When Vladimir Tarsenko was traded from the St. Louis Blues to the New York Rangers, he was the big fish. He was going to make an absolutely sick Russian connection with Artemi Panarin and the Rangers were shaping into a real team to be reckoned with.

However, I feel like most of us forgot that trade even happened. Why? Because all the focus was on Chris Drury trying to nickel and dime his way to Patrick Kane, that's why.

If Tarasenko was the big fish, Kane was the bigger fish that came along and swallowed him. I'm sure he doesn't care, but if I was in his skates, my ego would be a bit bruised. You want to be the big catch. Now you're not even the guy most people are excited to see play with Panarin. Everyone wants to see the Kane-Breadman Blackhawks reunion tour!

Poor Vladimir. Even after escaping the St, Louis-Chicago rivalry he has Blackhawks tormenting him.

Winner: The Ritchie Family

For the first time in NHL history, two brothers have been traded for one another.

The Arizona Coyotes traded Nick Ritchie to Calgary. Part of that package — which also sent defenseman Troy Stecher to the desert — was his brother, Brett Ritchie.

As I said, that's an NHL first, but it works out great. If you need someone to call and talk about what you're going through, you call your bro. If Brett needs some Arizona real-estate info or vice-versa, there you go.

They could even meet and tip back a few beers when they both inevitably have layovers in Denver.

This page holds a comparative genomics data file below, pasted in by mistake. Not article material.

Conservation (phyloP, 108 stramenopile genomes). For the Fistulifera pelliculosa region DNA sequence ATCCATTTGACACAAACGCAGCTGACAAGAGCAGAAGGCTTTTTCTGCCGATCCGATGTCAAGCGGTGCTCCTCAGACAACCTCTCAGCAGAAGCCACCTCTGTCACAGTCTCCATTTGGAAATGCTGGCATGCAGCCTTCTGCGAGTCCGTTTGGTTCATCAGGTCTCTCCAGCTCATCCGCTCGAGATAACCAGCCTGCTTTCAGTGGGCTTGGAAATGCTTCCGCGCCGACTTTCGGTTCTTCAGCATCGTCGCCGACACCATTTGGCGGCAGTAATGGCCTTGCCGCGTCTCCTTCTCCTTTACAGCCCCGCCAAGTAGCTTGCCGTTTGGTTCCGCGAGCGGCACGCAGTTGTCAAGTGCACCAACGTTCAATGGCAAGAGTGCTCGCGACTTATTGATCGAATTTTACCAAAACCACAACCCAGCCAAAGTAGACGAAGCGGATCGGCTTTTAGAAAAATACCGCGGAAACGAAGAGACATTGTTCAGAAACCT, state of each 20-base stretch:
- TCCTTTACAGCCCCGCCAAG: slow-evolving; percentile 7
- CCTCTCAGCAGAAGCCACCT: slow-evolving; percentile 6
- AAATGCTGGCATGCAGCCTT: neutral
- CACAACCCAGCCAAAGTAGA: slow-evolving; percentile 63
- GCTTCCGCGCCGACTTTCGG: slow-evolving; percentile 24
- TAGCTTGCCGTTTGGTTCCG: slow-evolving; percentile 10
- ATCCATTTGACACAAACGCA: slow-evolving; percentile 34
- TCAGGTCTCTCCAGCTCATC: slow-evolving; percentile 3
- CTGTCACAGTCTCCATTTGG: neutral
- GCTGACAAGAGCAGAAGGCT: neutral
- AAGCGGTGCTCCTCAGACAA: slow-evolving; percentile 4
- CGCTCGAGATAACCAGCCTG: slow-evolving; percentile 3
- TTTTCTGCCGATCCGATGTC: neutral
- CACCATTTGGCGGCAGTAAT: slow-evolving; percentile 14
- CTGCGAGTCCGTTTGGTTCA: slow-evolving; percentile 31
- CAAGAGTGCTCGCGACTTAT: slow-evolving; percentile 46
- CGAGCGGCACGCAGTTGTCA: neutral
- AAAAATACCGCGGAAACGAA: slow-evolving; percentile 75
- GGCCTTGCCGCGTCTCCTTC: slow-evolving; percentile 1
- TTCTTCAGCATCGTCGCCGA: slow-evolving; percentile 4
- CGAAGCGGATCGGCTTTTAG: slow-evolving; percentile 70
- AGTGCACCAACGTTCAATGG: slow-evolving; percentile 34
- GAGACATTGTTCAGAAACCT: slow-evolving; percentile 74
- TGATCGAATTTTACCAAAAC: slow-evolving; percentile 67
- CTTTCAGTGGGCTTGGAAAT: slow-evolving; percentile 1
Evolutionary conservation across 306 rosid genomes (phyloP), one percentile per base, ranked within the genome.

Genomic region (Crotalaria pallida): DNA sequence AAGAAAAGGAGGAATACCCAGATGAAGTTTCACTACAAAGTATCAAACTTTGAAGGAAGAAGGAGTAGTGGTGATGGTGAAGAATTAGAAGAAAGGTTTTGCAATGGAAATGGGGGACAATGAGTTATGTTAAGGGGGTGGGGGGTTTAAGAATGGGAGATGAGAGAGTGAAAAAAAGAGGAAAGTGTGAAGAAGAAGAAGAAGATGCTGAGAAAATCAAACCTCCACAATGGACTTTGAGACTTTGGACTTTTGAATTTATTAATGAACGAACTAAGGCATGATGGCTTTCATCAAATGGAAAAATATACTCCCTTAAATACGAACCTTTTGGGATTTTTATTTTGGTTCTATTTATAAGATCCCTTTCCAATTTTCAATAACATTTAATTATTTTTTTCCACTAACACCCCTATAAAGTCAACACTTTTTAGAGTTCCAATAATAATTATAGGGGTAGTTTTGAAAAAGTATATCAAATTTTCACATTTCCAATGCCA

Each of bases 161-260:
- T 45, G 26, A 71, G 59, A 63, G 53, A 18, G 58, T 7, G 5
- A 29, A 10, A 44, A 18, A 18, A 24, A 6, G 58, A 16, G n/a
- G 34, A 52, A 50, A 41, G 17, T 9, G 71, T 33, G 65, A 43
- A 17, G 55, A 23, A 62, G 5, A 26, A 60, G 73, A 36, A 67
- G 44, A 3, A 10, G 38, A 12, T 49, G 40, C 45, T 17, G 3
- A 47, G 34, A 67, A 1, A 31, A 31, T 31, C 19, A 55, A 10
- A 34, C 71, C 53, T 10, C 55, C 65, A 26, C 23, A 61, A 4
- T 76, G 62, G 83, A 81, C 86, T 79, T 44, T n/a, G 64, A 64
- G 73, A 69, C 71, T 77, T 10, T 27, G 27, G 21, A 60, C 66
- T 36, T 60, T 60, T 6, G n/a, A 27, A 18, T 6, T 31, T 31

Hey, maybe they could save their folks and the fans a bit of money and where each other's numbers on their new teams.

I don't see any downside to this. It's perfect.

Loser: Jonathan Quick

This one came two days before the deadline, and it was a bit of a shock: Jonathan Quick was traded by the Los Angeles Kings.

The trade itself made a lot of sense for the Kings, but it was an unceremonious end in La La Land for the guy who helped win the franchise's only two Cups.

His destination? The Columbus Blue Jackets sit at the very bottom of the National Hockey League standings.

Quick was reportedly not happy with this deal, and neither were his teammates, but that's okay because he wasn't in Columbus long enough for a cup of coffee, and that's if he ever went there at all...

Winner: Jonathan Quick

The very next day, the Blue Jackets flipped Quick to the Vegas Golden Knights. Yeah, that's a double-whammy for Kings fans, but it puts Quick on a very good team, in a situation where the pressure isn't on him.

Quick has had a rough season in Los Angeles and effectively lost the starting spot to Phoenix Copley. Now, he's on a team with new expectations. The Golden Knights don't need him to be their No. 1 starter. That's Logan Thompson's job.

However, if Quick can come in, back him up, and maybe steal a game or two down the stretch, it could help him find his game again come playoffs.

Follow on Twitter: @Matt_Reigle

Written by
Matt is a University of Central Florida graduate and a long-suffering Philadelphia Flyers fan living in Orlando, Florida. He can usually be heard playing guitar, shoe-horning obscure quotes from The Simpsons into conversations, or giving dissertations to captive audiences on why Iron Maiden is the greatest band of all time.